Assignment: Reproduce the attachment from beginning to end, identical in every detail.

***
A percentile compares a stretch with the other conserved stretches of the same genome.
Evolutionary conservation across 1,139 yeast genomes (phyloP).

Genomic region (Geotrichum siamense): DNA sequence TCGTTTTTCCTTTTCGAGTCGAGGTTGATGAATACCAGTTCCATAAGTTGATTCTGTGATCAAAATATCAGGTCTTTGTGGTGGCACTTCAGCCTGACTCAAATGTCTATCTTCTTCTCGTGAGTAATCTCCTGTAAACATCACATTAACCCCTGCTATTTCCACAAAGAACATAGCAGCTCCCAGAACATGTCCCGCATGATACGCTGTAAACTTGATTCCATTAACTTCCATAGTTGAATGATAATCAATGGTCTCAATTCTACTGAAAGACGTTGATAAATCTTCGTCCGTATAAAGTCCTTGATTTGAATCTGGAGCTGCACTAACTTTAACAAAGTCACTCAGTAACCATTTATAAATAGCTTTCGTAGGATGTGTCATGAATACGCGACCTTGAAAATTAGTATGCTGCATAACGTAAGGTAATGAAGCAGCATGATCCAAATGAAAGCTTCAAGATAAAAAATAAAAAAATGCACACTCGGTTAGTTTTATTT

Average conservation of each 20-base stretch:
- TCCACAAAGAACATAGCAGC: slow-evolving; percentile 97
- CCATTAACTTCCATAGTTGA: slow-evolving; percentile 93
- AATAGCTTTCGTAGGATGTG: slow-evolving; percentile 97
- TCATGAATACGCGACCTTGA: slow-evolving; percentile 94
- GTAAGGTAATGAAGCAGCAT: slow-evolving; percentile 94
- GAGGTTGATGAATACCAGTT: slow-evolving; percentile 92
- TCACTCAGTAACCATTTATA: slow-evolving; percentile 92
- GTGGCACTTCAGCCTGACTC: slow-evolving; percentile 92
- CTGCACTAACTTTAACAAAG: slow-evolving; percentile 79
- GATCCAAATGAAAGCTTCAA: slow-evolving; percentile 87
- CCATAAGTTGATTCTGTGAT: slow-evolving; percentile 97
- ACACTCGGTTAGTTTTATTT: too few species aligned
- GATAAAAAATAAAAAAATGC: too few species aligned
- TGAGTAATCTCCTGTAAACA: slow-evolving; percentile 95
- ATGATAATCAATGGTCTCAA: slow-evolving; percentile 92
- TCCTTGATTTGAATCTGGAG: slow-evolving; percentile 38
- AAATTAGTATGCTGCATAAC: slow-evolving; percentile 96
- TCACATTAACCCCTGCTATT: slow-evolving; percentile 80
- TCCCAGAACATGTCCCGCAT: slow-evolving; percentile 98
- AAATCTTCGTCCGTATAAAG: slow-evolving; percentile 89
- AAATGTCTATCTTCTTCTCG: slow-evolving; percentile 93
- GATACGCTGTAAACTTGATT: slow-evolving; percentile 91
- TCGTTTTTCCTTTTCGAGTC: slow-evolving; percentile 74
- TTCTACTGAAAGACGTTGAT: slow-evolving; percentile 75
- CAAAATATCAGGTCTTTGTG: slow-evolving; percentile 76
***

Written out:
A percentile compares a stretch with the other conserved stretches of the same genome.
Evolutionary conservation across 1,139 yeast genomes (phyloP).

Genomic region (Geotrichum siamense): DNA sequence TCGTTTTTCCTTTTCGAGTCGAGGTTGATGAATACCAGTTCCATAAGTTGATTCTGTGATCAAAATATCAGGTCTTTGTGGTGGCACTTCAGCCTGACTCAAATGTCTATCTTCTTCTCGTGAGTAATCTCCTGTAAACATCACATTAACCCCTGCTATTTCCACAAAGAACATAGCAGCTCCCAGAACATGTCCCGCATGATACGCTGTAAACTTGATTCCATTAACTTCCATAGTTGAATGATAATCAATGGTCTCAATTCTACTGAAAGACGTTGATAAATCTTCGTCCGTATAAAGTCCTTGATTTGAATCTGGAGCTGCACTAACTTTAACAAAGTCACTCAGTAACCATTTATAAATAGCTTTCGTAGGATGTGTCATGAATACGCGACCTTGAAAATTAGTATGCTGCATAACGTAAGGTAATGAAGCAGCATGATCCAAATGAAAGCTTCAAGATAAAAAATAAAAAAATGCACACTCGGTTAGTTTTATTT

Average conservation of each 20-base stretch:
- TCCACAAAGAACATAGCAGC: slow-evolving; percentile 97
- CCATTAACTTCCATAGTTGA: slow-evolving; percentile 93
- AATAGCTTTCGTAGGATGTG: slow-evolving; percentile 97
- TCATGAATACGCGACCTTGA: slow-evolving; percentile 94
- GTAAGGTAATGAAGCAGCAT: slow-evolving; percentile 94
- GAGGTTGATGAATACCAGTT: slow-evolving; percentile 92
- TCACTCAGTAACCATTTATA: slow-evolving; percentile 92
- GTGGCACTTCAGCCTGACTC: slow-evolving; percentile 92
- CTGCACTAACTTTAACAAAG: slow-evolving; percentile 79
- GATCCAAATGAAAGCTTCAA: slow-evolving; percentile 87
- CCATAAGTTGATTCTGTGAT: slow-evolving; percentile 97
- ACACTCGGTTAGTTTTATTT: too few species aligned
- GATAAAAAATAAAAAAATGC: too few species aligned
- TGAGTAATCTCCTGTAAACA: slow-evolving; percentile 95
- ATGATAATCAATGGTCTCAA: slow-evolving; percentile 92
- TCCTTGATTTGAATCTGGAG: slow-evolving; percentile 38
- AAATTAGTATGCTGCATAAC: slow-evolving; percentile 96
- TCACATTAACCCCTGCTATT: slow-evolving; percentile 80
- TCCCAGAACATGTCCCGCAT: slow-evolving; percentile 98
- AAATCTTCGTCCGTATAAAG: slow-evolving; percentile 89
- AAATGTCTATCTTCTTCTCG: slow-evolving; percentile 93
- GATACGCTGTAAACTTGATT: slow-evolving; percentile 91
- TCGTTTTTCCTTTTCGAGTC: slow-evolving; percentile 74
- TTCTACTGAAAGACGTTGAT: slow-evolving; percentile 75
- CAAAATATCAGGTCTTTGTG: slow-evolving; percentile 76